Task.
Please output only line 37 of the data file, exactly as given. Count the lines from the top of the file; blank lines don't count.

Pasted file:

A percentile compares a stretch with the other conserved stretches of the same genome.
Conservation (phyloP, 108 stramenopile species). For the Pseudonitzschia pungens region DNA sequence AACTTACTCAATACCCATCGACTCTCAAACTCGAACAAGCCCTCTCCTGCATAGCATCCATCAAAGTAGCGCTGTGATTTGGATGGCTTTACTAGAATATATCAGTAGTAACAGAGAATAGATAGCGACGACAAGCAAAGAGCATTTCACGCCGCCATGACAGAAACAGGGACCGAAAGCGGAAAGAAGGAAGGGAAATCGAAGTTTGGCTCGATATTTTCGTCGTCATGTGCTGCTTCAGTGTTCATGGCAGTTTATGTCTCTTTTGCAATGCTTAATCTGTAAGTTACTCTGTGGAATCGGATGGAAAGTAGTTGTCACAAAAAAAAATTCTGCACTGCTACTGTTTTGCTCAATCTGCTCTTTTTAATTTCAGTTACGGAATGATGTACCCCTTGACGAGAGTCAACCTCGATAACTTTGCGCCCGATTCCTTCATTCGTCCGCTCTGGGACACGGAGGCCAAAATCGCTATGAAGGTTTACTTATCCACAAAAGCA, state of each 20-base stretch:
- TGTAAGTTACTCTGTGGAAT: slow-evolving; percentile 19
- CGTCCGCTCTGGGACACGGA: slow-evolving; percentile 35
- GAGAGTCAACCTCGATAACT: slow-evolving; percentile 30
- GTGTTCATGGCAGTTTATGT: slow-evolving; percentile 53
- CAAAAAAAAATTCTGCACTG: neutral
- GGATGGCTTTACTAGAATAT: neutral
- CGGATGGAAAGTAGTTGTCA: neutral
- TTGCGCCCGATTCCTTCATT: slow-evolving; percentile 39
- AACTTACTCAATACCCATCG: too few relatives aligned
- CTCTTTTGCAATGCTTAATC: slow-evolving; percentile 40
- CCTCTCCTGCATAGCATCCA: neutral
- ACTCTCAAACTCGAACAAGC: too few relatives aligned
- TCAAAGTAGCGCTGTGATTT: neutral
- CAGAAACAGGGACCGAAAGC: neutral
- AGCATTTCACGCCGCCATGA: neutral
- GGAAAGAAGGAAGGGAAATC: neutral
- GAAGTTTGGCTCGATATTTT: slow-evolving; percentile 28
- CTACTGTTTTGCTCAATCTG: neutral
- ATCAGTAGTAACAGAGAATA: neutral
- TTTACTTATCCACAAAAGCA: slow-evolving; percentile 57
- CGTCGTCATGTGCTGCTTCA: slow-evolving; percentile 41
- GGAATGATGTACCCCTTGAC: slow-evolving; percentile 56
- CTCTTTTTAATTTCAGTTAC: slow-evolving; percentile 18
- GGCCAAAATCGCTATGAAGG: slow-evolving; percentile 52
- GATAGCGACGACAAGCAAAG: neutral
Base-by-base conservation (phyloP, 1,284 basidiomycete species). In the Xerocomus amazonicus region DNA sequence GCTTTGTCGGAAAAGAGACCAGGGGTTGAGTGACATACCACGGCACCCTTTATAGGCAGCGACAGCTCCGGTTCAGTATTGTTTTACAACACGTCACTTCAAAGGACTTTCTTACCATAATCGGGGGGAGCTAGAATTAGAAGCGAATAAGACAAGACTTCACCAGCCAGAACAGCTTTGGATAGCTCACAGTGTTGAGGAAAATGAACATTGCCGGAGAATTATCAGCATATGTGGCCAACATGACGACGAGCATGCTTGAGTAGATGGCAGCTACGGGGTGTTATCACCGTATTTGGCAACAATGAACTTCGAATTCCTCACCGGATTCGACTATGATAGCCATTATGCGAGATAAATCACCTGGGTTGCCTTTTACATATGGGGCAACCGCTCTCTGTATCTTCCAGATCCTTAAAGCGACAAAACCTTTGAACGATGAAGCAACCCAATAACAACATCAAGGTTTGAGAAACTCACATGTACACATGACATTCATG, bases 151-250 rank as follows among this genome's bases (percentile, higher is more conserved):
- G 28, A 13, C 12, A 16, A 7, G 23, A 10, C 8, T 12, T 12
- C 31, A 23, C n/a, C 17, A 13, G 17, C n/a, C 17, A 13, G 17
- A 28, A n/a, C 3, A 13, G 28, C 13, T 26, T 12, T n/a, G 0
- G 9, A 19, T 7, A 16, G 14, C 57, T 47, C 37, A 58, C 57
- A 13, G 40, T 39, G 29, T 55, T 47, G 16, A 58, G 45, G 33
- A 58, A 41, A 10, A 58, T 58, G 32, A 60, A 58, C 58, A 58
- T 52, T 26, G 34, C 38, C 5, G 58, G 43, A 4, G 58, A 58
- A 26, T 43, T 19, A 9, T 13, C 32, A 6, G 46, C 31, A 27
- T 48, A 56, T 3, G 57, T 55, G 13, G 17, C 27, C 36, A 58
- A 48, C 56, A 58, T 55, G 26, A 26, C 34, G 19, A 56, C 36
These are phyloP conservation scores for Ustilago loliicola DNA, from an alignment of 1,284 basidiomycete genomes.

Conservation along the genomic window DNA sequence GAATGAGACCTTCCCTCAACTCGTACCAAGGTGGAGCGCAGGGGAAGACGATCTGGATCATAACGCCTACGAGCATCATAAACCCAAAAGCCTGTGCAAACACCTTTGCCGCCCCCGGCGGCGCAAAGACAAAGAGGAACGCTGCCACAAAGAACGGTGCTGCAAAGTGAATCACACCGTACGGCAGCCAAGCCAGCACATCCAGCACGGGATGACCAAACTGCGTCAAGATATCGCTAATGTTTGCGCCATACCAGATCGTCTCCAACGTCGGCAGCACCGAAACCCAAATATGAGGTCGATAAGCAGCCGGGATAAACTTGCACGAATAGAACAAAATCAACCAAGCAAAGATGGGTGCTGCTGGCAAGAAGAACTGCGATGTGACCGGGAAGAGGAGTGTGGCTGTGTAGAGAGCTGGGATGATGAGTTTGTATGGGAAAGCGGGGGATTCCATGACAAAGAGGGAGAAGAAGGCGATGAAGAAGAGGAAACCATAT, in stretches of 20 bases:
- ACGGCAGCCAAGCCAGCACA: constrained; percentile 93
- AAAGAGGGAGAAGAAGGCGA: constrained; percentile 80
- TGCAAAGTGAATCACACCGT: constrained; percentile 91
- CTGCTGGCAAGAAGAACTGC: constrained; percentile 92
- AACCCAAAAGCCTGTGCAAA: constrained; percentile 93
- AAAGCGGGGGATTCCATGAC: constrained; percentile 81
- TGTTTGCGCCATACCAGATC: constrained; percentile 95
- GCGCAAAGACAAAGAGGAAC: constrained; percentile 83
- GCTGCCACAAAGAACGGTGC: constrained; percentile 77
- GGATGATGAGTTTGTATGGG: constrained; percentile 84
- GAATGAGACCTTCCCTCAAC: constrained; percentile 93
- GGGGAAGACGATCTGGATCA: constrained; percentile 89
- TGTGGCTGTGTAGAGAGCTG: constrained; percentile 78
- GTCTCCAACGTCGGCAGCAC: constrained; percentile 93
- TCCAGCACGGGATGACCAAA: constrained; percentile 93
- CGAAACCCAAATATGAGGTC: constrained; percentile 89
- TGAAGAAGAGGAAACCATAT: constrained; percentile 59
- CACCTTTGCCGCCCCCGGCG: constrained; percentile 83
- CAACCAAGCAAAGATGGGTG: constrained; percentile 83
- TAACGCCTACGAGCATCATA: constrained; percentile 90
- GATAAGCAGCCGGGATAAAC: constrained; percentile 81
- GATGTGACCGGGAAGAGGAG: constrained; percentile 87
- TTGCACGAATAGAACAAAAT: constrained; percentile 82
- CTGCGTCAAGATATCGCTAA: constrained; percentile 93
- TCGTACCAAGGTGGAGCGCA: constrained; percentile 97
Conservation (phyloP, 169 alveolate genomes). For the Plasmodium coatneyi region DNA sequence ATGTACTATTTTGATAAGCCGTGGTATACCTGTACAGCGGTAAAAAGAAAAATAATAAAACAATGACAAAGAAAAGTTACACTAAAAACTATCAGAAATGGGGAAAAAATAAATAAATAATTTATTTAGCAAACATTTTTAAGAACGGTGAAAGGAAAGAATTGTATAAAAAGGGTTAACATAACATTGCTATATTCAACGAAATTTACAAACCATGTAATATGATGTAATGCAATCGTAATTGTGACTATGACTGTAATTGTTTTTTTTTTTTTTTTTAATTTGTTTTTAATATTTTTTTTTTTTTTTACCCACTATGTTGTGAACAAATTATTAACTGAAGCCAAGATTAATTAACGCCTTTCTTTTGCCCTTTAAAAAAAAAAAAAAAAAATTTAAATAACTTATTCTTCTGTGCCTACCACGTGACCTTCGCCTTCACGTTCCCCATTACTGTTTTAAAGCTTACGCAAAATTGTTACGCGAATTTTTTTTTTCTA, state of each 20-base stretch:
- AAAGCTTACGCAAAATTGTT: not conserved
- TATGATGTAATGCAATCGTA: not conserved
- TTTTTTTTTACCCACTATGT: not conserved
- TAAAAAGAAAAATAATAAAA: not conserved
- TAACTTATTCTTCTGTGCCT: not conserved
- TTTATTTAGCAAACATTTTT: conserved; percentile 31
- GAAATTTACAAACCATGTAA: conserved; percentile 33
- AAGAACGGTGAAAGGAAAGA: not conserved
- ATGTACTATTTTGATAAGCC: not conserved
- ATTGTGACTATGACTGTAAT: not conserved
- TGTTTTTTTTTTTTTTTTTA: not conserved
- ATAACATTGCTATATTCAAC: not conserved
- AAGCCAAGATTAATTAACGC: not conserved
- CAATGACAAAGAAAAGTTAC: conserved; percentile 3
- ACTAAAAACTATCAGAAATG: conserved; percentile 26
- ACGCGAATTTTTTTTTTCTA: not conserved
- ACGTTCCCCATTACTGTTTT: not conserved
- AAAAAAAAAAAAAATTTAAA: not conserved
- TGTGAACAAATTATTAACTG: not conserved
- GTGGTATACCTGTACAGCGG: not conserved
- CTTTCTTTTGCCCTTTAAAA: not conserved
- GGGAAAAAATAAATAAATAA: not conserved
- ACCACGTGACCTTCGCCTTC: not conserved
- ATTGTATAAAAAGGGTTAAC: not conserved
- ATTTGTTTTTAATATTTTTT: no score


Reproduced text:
- T 48, A 56, T 3, G 57, T 55, G 13, G 17, C 27, C 36, A 58